Just like hammer-ons and pull-offs, upward slides immediately followed by a downward slide only require you the play the string once, essentially making the whole thing sound a lot smoother. In these cases, this is what you’ll see:
In the case of tablature that indicates a slide using a slanted line from left to right, different angles and lengths are used to indicate the duration of the slide; the longer and flatter the line, the slower the slide.
In both ASCII and formal tabs, slashes and slanted lines can also be used to notate slides that don’t actually start at a specific note, in which case no number will be shown. It’s now up to the guitarist to decide where they’d like to begin and end the slide. If you come across this notation, and you’re not sure where to start the slide, it’s best to start it around 5 frets ahead of the note. Below, you can see what this kind of notation looks like:
Now that you’ve seen, and maybe already tried your hand at some hammer-ons, pull-offs, trills and slides in the meantime, it’s time for a real exercise. The following example is a blues riff in the A-pentatonic scale. Before you start, remember the fingering and up/down strokes from earlier.
Tip: The three notes on the seventh fret leading up to the trill are the easiest to play with the ring finger flat across the D and G strings. It’s best to just put it there and leave it there. You’ll understand why as you play.
Here are a couple of clips of the example being played so you can see how your skills are coming along:
Needless to say, this riff is just one example of the countless tabs the internet has to offer. From single riffs to completely tabbed out songs from your favourite band or artist, playing and learning the guitar becomes easier than ever when you use tabs.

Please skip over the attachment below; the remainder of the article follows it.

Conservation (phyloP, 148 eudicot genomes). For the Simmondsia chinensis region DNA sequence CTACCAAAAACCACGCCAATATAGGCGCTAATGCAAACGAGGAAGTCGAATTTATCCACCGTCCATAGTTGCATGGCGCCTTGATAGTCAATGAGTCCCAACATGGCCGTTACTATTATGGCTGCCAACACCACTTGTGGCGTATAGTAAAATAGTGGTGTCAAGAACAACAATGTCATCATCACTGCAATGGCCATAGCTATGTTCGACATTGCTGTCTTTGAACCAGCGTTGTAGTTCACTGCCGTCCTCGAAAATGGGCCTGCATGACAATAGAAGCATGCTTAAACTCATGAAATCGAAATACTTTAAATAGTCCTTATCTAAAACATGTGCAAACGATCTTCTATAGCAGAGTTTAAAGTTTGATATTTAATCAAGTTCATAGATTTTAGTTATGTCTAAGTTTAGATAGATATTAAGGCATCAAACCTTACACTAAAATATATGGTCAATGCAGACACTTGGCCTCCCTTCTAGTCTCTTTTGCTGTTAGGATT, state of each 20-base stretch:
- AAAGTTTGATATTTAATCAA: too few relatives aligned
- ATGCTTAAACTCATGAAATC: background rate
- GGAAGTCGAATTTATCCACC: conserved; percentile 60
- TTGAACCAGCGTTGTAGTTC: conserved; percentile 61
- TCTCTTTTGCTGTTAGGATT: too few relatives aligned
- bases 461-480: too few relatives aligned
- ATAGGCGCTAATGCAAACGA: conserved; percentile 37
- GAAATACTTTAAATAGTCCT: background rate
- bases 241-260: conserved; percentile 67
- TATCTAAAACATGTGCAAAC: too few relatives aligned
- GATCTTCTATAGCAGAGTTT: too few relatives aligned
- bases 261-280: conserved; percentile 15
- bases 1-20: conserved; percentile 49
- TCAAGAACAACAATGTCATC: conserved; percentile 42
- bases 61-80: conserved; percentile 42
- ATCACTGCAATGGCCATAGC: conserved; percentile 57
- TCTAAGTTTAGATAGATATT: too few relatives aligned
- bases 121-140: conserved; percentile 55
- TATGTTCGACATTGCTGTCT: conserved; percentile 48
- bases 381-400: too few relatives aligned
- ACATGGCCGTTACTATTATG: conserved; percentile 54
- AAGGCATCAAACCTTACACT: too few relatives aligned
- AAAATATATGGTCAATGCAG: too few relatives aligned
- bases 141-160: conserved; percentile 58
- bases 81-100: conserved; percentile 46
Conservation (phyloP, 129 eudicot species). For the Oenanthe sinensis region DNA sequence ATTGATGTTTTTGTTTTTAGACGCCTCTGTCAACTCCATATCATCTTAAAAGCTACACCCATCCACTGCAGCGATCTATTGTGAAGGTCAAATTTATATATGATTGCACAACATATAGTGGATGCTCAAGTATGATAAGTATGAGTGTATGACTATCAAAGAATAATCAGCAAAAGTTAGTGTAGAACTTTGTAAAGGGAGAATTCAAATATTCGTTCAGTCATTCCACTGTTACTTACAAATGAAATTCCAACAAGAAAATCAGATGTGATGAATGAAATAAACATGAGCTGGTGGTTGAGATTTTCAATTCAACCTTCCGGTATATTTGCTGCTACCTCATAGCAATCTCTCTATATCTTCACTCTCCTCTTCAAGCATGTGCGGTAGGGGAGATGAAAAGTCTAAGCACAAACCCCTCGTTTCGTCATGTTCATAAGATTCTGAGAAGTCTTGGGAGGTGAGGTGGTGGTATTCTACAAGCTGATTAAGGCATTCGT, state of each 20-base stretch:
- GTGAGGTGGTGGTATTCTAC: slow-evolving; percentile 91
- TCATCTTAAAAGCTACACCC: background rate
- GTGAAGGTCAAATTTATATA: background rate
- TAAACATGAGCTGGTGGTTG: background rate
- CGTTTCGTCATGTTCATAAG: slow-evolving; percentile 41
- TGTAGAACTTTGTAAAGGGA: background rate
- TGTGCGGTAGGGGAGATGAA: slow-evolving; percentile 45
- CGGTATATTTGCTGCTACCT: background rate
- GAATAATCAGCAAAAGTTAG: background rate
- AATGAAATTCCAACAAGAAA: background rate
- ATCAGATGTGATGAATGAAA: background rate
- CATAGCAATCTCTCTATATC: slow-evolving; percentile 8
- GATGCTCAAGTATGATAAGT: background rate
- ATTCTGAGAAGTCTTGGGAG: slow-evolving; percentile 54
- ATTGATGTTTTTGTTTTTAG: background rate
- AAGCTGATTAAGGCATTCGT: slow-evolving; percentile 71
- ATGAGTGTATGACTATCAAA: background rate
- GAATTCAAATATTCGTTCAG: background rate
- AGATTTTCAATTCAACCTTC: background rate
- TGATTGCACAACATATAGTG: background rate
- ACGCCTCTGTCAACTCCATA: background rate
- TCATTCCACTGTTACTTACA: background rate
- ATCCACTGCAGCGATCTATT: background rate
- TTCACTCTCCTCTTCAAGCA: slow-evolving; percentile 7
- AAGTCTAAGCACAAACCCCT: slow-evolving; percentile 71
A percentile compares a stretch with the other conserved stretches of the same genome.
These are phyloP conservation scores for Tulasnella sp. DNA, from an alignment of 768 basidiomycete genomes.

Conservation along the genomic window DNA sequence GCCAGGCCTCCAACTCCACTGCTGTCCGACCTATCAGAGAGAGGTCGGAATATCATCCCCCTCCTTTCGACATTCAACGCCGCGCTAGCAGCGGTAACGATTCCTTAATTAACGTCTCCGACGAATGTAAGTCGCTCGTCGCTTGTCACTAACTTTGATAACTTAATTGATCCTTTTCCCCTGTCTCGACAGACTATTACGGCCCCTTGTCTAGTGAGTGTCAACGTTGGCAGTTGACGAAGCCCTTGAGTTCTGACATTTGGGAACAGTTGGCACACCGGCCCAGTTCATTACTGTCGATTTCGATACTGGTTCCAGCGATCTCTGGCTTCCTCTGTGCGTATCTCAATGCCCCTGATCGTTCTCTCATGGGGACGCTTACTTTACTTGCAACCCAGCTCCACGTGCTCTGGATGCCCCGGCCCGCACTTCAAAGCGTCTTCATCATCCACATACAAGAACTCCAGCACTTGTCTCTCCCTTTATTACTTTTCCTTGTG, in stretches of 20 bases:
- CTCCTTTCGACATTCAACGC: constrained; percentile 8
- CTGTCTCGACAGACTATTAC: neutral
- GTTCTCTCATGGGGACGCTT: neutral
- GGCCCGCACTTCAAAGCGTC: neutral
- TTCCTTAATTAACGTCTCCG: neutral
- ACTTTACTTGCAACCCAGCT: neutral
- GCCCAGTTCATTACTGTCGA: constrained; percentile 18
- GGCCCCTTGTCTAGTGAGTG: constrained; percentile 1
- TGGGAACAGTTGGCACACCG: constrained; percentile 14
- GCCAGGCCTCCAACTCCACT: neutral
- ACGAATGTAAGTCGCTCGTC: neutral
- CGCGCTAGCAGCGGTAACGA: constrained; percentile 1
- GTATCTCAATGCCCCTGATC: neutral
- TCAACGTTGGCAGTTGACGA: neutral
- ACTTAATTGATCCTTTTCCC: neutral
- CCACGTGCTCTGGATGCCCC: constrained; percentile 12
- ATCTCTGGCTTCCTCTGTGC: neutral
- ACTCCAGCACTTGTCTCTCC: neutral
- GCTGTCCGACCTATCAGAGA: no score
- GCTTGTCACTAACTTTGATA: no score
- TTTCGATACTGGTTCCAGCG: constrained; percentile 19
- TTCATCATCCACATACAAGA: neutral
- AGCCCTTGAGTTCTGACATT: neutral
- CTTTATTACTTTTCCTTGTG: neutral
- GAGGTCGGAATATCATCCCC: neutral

What is a Bend?
Bends derive from pitch bends, which can be done by pushing up or pulling down a string with your fingers to make a note gradually go up in pitch. While guitarists usually keep this technique limited to a half or a full note, those who don’t shy away from extremely expressive solos occasionally even throw in two full note bends; something that requires a lot of finger strength (see tip below)!
The most used guitar music notation for bends in ASCII tabs is the lowercase ‘b’, which follows the relevant fret and in turn, is followed by a number indicating the pitch you’re supposed to reach. The ‘7b9’ in the example means that the the G-string is pushed up at the seventh fret until it sounds the same as if you had played it at the ninth fret. You might also find this notated with the second number between brackets and the ‘b’ possibly left out. The ^ symbol is also sometimes used to indicate a bend, either with, or without a number at the end.
Tip: Place your ring finger on the note you want to bend, then simultaneously use your index, middle and ring fingers to push the string by placing them immediately behind your ring finger. This will give you more leverage than just the ring finger alone.
Printed guitar tablature and magazines use curved upward arrows to indicate bends, where at the top of the arrow a number tells you the change in pitch (e.g. half note, full note).
Returning the string to its original position is called the release, indicated in ASCII tabs by the letter ‘r’. Releases often come right after bends, and are to be played in one fluent move following a single up or down stroke. In the example below, the G-string is played at the seventh fret, the note is then bent to the pitch of the ninth fret and finally, released back to its original position: the seventh fret. If you need to play the string(s) a second time, the number in the middle will be written down twice.
If you’ve been paying close attention, you may remember that the little black flags at the bottom of the tabs indicate downstrokes. The last example includes two, and the finger used to play it is the ring finger (3).
One way to enrich and refine your playing with ambient and dynamic effects is to do a release with the bend. It’s called a pre-bend and pull one off, you’ll have to first push the strings up silently, so without playing any of them. It’s not as easy as it sounds, because instead of listening, you now have to feel where the right note is as you push the string up. The first of the two examples below shows a pre-bend in a typical ASCII tab, the second is a more formal notation.